Student study tours have long been part of the pedagogy of the agricultural business management course at Charles Sturt University (CSU) in Australia. The majority of these tours have been within Australia and concentrated on Australian agricultural practices. The tours reflected the constructivist educational philosophy which purports that students learn best through a process of personal discovery. In recent times this learning has been elevated to a new level with the introduction of study abroad tours. The stimuli for international tours has been twofold: at the macro level, internationalising the curriculum has become a major focus and requirement for Australian universities; and at the micro (subject and course)level, understanding Australian agribusinesses have global links and therefore the need to expose students to that world beyond Australian shores. In addition, there was a perceived need for students to further enhance their professional capabilities (e.g diplomacy, negotiating with people from varying backgrounds, understanding cultural norms) that can only be realised through travelling to and experiencing another country and its culture. The need to internationalise the curriculum is well documented. However, little has been written, in recent times, regarding the soundness or legitimacy of study abroad tours in realising this process in Australian universities. This paper explores the pedagogical soundness of the study abroad tour and its contribution in meeting the policy demands for internationalising the curriculum. The paper reports on a case study of the Bachelor of Agricultural Business Management at CSU and its study abroad tour to Argentina.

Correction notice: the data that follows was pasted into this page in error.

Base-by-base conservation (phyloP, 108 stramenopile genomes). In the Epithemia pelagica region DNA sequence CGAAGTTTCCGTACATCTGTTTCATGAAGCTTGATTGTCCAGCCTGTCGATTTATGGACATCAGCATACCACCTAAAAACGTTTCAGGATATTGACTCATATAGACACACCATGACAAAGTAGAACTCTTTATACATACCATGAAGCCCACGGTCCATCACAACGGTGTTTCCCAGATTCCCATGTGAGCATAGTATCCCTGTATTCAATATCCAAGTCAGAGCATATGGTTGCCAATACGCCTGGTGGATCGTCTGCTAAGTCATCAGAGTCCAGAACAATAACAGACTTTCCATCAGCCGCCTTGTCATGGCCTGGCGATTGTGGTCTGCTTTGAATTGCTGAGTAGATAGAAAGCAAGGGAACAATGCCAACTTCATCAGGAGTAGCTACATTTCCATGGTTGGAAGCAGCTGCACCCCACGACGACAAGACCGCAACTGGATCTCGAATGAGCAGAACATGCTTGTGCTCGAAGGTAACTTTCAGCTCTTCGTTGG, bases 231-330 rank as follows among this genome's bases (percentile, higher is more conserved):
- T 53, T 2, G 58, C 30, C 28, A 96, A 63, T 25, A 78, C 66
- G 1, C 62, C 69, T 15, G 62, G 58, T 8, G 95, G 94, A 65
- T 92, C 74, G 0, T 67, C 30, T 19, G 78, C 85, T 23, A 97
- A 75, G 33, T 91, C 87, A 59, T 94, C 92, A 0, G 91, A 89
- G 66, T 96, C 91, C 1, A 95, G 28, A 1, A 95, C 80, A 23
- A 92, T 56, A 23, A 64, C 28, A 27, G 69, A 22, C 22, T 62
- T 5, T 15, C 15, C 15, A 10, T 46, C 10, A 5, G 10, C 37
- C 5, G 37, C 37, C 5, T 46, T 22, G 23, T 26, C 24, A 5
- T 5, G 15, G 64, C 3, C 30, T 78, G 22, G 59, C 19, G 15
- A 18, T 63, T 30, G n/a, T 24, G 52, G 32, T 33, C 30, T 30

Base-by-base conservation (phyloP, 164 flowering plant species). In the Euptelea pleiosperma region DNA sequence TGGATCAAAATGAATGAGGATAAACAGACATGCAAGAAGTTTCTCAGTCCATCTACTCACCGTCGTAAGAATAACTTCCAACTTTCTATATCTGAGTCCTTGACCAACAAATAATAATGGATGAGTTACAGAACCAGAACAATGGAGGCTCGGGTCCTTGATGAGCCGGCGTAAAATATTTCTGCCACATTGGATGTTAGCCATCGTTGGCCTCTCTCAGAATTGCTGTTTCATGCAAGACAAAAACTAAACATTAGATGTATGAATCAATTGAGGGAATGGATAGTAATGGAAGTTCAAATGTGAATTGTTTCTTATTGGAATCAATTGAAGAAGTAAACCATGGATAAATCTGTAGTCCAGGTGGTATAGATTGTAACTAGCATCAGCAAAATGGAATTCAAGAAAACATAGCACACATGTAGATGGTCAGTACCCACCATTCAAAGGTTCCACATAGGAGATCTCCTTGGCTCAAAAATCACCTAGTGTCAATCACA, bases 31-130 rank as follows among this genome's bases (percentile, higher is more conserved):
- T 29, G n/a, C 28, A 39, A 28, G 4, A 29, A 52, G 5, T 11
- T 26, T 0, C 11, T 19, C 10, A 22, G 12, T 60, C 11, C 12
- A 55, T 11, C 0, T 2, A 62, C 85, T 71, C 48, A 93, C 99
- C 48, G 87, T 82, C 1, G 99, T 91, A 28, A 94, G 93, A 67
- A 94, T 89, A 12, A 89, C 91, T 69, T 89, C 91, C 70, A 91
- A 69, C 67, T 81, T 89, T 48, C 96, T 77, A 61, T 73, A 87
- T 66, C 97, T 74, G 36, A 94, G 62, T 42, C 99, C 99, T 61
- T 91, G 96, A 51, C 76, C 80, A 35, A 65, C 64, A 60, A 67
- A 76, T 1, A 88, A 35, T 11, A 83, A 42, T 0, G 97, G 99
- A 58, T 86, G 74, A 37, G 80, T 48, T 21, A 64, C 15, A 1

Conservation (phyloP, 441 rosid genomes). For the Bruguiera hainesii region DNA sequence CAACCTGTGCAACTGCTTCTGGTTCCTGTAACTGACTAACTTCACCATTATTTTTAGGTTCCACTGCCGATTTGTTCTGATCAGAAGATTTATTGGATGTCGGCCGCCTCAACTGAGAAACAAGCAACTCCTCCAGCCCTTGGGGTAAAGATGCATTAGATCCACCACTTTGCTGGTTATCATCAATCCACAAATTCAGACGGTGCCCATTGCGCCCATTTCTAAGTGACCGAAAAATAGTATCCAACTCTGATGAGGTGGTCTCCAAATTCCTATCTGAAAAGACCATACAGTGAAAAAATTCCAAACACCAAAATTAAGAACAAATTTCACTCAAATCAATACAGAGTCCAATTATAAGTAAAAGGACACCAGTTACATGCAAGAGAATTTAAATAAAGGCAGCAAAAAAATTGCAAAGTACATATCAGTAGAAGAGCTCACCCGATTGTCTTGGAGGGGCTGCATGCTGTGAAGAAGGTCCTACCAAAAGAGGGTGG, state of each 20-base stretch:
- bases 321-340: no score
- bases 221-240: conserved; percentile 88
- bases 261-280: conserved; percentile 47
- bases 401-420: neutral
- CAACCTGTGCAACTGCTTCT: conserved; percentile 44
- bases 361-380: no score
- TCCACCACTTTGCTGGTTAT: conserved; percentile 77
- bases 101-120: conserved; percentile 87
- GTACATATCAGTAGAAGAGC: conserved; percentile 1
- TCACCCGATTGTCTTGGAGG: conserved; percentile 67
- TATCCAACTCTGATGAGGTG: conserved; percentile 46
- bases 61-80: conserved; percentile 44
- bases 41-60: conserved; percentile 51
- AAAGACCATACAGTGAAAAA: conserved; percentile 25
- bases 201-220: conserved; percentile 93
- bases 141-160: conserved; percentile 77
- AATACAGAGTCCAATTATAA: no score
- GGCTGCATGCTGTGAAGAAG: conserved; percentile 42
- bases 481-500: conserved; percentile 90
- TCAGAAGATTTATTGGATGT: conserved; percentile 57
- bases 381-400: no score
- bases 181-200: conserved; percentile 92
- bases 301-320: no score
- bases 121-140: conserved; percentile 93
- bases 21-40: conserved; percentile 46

|Number of pages||10|
|Journal||International Journal of Learning in Higher Education|
|Publication status||Published - 01 Jan 2013|